While Squamish was playing host to a Super Spartan race this past weekend, the apogee of the series — the 13-mile (21km) Vermont Spartan Beast was playing out in Vermont. Within that race there was another invite or application-only event, the Spartan Ultra Beast, where athletes were invited to do two laps of the course — 386 athletes in total, including the 24 athletes competing in teams of three.
Whistler's Don Schwartz, one of the top athletes in the Vermont Death Race over the past few years, had originally signed up to do the event in Squamish, but received an invite to take part in the Ultra along with two of the other top Death Race participants from this year, Ken Lubin and PJ Rakoski. He jumped at the chance, and was at the start line on Saturday for two laps of a course that included about 30 obstacles per lap and about 9,000 vertical feet (3,000 metres) of climbing and descending.
While it was a tough day, knowing where the finish line was — always a mystery for Death Race participants — made all the difference. Their team, the Rat Pack, won the event in ten hours and 41 minutes, about 23 minutes ahead of the next team in the race.
"Just knowing where the finish line was made it incredibly easy," said Schwartz. "I mean, it was really hard physically but the mental part was easy — just knowing there is a finish made all the difference in the world."
To make things more challenging, one member of the group had to carry the team's food and water at all times, while another member of the team had to carry 26 pounds of weight — in the Rat Pack's case they found a weight vest that qualified. They would rotate every 10 to 15 minutes to share the load.
The obstacles ran the gamut from barbwire crawls through mud pits, fire hoses raining water overhead, to cargo nets hung in the woods. One obstacle was a Tyrolean traverse over a static rope to the middle of the lake, then swimming back to shore. Another had racers carrying 70-pound bags of sand 500 yards. There were mud pits and wood walls, and every kind of obstacle that the organizers could think up.
The hardest part was the end of the lap, said Schwarz, where participants had to bushwhack 1,000 metres up a mountainside and down the other side to the parking lot/staging area.
"That was all in the last three miles, so it was kind of a nasty crux to the race," said Schwartz.
Of all the teams that entered, only three finished. The Rat Pack earned $15,000 for their efforts.
Spartans take over Squamish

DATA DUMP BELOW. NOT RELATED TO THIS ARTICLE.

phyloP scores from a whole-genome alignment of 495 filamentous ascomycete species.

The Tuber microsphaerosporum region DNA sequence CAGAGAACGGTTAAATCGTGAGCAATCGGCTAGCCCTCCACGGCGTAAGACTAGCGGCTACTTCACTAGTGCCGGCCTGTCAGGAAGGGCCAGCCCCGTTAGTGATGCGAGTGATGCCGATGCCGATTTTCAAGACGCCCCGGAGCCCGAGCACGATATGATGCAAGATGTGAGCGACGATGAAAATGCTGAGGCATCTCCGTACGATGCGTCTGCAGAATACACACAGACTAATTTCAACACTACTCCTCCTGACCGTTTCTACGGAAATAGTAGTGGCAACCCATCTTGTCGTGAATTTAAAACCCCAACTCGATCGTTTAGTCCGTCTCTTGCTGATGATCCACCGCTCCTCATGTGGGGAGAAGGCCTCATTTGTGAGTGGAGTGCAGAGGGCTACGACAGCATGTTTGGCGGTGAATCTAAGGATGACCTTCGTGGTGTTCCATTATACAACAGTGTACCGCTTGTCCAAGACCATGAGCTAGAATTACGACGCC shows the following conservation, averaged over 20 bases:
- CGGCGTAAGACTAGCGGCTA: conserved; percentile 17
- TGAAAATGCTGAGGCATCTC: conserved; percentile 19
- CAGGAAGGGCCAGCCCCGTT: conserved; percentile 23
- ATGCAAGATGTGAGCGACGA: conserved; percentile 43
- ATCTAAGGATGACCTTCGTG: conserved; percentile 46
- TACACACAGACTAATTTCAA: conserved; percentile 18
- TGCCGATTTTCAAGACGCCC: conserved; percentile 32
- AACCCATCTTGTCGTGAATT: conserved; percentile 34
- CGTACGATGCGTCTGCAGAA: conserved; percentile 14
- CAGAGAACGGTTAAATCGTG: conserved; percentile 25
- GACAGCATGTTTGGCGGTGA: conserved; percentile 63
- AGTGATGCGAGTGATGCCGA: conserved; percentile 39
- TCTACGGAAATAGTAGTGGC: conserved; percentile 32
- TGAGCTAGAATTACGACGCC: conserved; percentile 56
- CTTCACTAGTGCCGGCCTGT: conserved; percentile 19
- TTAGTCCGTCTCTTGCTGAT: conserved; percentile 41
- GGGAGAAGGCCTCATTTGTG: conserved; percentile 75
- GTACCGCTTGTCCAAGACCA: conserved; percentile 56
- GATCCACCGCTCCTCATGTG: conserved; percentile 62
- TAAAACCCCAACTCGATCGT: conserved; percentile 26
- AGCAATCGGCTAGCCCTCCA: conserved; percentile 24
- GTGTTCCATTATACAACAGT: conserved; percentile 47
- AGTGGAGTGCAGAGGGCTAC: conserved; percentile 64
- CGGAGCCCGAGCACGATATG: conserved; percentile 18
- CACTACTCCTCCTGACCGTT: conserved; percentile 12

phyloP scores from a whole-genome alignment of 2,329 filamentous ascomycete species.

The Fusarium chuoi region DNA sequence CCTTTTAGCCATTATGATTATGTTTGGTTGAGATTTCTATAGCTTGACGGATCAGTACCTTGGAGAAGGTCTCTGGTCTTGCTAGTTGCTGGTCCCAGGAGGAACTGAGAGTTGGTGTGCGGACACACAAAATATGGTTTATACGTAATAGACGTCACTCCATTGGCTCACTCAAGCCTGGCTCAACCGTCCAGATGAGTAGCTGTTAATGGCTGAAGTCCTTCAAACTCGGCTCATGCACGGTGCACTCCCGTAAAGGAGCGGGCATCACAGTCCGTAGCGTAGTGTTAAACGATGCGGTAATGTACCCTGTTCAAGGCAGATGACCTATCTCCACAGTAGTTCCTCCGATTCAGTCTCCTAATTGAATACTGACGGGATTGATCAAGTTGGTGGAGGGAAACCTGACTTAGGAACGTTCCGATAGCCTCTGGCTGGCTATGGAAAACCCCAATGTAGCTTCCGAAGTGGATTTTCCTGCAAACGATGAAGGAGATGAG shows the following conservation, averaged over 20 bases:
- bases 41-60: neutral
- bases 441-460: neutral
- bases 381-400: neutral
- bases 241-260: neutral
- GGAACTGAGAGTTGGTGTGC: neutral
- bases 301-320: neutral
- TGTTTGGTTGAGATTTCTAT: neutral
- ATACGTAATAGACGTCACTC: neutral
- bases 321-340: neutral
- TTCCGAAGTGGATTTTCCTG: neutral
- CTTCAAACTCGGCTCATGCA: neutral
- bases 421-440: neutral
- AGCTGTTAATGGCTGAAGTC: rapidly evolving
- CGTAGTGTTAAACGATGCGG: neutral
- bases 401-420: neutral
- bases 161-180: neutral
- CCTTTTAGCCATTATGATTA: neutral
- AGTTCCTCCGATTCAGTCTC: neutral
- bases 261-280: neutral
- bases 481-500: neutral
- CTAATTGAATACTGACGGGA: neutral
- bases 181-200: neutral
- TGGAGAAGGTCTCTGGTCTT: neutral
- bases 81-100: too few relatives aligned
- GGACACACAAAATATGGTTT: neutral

By John French
More than 1,200 Spartans dodged obstacles spread out over a 12km course in Squamish to claim a participant medal and an event t-shirt at the first-ever Squamish Super Spartan race Saturday, Sept. 22.
The event was based at the logger's sports grounds and featured obstacles that included cargo nets, spear throwing, mud, fire jumping and more.
Jessica Coulter of White Rock said the event was a mental battle for her but Nathan Arrigoni of Washington State helped her push through to the end.
"The obstacles are the easy part except for that damn javelin throw," Coulter said at the finish line. "That's the one that gets me every time."
Both competitors had participated in a Spartan event previously and both plan to do more events.
"I like the uphill and I'm a big fan of the downhill," said Coulter, who completed the course in an hour and 25 minutes. She was the second fastest woman of the day.
According to Arrigoni, the event in Squamish was fun.
"I drew a little blood, had some tricky obstacles but it went well," said Arrigoni. He added that he was surprised by the amount of elevation gain on the course, which took competitors up into the Smoke Bluffs Park area.
The fastest Spartan of the day was Kris Brown of Seattle. He left in the elite group at 9 a.m. and crossed the finish line one hour and two minutes later. Brown was followed by Mark Bertoia of New Westminster, who clocked a time of 1:06:18.
Vancouver's Tom Petryshen was the third fastest across the finish line in a time of 1:08:06.
Allison Tai of Vancouver was the fastest woman in the competition. She was 13th overall with a time of 1:18:58.
The last time Tai competed in Squamish was in August when she ran the Squamish Days 10K Run with her daughter in a stroller. The run was an attempt to get into the Guinness Book of World Records setting the world record 10km run time with a stroller.
Melissa Mattiazzo of Burnaby was the third fastest woman in a time of 1:26:46. Jamie Pierotti set the fastest time for a Sea to Sky resident with a time of 1:23:10. He was number 31 across the finish line.
Marie-Claude Laski of Whistler placed 77th overall to finish as the fastest Sea to Sky woman in a time of one hour, 30 minutes and 39 seconds.